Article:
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First "Bone" of the Milky Way identified by Harvard-Smithsonian Center for Astrophysics
The galactic "bone" was identified while studying a dust cloud that in 2010 was nicknamed "Nessie" after the Loch Ness Monster. Nessie turns out to be at least twice, and perhaps as much as eight times, longer than originally claimed. Both the original 2010 "Nessie" and the extended structure are outlined and labeled here on a Spitzer infrared image. Photo: NASA/JPL/SSC.
WASHINGTON, DC.- Our Milky Way is a spiral galaxy – a pinwheel-shaped collection of stars, gas and dust. It has a central bar and two major spiral arms that wrap around its disk. Since we view the Milky Way from the inside, its exact structure is difficult to determine.

Astronomers have identified a new structure in the Milky Way: a long tendril of dust and gas that they are calling a “bone.”

“This is the first time we’ve seen such a delicate piece of the galactic skeleton,” said lead author Alyssa Goodman of the Harvard-Smithsonian Center for Astrophysics. Goodman presented the discovery today in a press conference at a meeting of the American Astronomical Society in Long Beach, Calif.

Other spiral galaxies also display internal bones or endoskeletons. Observations, especially at infrared wavelengths of light, have found long skinny features jutting between galaxies’ spiral arms. These relatively straight structures are much less massive than the curving spiral arms.

Computer simulations of galaxy formation show webs of filaments within spiral disks. It is very likely that the newly discovered Milky Way feature is one of these “bone-like” filaments.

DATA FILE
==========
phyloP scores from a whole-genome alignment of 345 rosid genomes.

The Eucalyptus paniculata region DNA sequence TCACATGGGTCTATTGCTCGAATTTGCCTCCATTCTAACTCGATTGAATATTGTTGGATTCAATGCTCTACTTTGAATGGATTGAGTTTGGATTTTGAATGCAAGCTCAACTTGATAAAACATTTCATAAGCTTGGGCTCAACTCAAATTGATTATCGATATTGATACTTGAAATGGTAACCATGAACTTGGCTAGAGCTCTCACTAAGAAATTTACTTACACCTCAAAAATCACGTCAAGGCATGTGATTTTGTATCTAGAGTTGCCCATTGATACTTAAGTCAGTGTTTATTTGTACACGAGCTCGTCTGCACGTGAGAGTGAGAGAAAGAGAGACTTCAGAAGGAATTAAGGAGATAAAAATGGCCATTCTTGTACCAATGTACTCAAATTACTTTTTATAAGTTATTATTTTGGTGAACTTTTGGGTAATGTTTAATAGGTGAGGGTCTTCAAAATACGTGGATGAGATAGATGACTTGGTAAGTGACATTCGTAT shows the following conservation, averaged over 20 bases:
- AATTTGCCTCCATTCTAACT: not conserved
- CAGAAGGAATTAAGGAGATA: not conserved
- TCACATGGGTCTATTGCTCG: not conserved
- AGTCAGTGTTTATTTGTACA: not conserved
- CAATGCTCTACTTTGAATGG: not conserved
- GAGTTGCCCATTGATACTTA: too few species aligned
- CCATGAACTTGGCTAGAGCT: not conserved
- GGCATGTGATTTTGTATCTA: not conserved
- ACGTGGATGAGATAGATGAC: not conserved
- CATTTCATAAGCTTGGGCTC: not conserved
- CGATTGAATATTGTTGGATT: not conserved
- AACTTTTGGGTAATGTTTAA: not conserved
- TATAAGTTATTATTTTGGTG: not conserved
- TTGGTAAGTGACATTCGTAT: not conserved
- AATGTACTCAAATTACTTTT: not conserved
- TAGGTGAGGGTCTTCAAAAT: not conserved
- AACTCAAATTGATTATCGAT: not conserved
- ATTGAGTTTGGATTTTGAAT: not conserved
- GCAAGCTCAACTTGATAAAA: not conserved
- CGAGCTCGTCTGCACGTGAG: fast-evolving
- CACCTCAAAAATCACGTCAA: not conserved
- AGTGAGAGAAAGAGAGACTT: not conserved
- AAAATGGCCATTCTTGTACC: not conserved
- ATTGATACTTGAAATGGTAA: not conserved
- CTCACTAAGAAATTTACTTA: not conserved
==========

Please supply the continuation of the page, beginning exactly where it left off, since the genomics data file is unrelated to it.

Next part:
Goodman and her colleagues spotted the galactic bone while studying a dust cloud nicknamed “Nessie.” The central part of the “Nessie” bone was discovered in Spitzer Space Telescope data in 2010 by James Jackson (Boston University), who named it after the Loch Ness Monster. Goodman’s team noticed that Nessie appears at least twice, and possibly as much as eight times, longer than Jackson’s original claim.

Radio emissions from molecular gas show that the feature is not a chance projection of material on the sky, but instead a real feature. Not only is “Nessie” in the galactic plane, but also it extends much longer than anyone anticipated. This slender bone of the Milky Way is more than 300 light-years long but only 1 or 2 light-years wide. It contains about 100,000 suns’ worth of material, and now looks more like a cosmic snake.

“This bone is much more like a fibula – the long skinny bone in your leg – than it is like the tibia, or big thick leg bone,” said Goodman.

“It’s possible that the ‘Nessie’ bone lies within a spiral arm, or that it is part of a web connecting bolder spiral features. Our hope is that we and other astronomers will find more of these features, and use them to map the skeleton of the Milky Way in 3-D,” she adds.





Today's News

January 14, 2013

Berlin's Museum for Film and Television spotlights Martin Scorsese in exclusive show

From the Pre-Columbian world to Hollywood, treasures take the spotlight in Antiquities Saleroom's auction

A unique $2 Hall of Classics with inverted centre error stamp on cover achieves HK$4.8 million

Exhibition presents 70 works documenting Alex Katz's 60 year career as painter

Famed Tunisia mausoleum in Sidi Bou Said ravaged by fire thought to be from arson attack

First United States solo exhibition in ten years by Bernard Piffaretti opens at Cherry and Martin

First "Bone" of the Milky Way identified by Harvard-Smithsonian Center for Astrophysics

Wendell Castle presents an installation of stack-laminated pieces at Friedman Benda

Carpets and Couplets: An exhibition of new work by Dirk Stewen opens at Tanya Bonakdar Gallery

The American International Fine Art Fair returns to Palm Beach this February 2013

Interventions by Laurent Grasso, Johan Grimonprez and Terence Koh on view at Sean Kelly Gallery

Exhibition of new work by the Canadian artist Hugh Scott-Douglas opens at Blum & Poe

Exhibition of new paintings by Julian Lethbridge opens at Paula Cooper Gallery

Sissi Farassat's first solo exhibition in New York on view at Edwynn Houk Gallery

Green Art Gallery presents "King Give Us Soldiers", a solo show of works by Hungarian painter Zsolt Bodoni

New Holocaust museum opened at gruesome WW2 site

Exhibition of recent works on paper by Andrea Way opens at Pierogi

Fabio Viale's first solo exhibition in New York opens at Sperone Westwater

St Anne's Medal sells for $59,000 at Kaminski Auctions New Year's Sale

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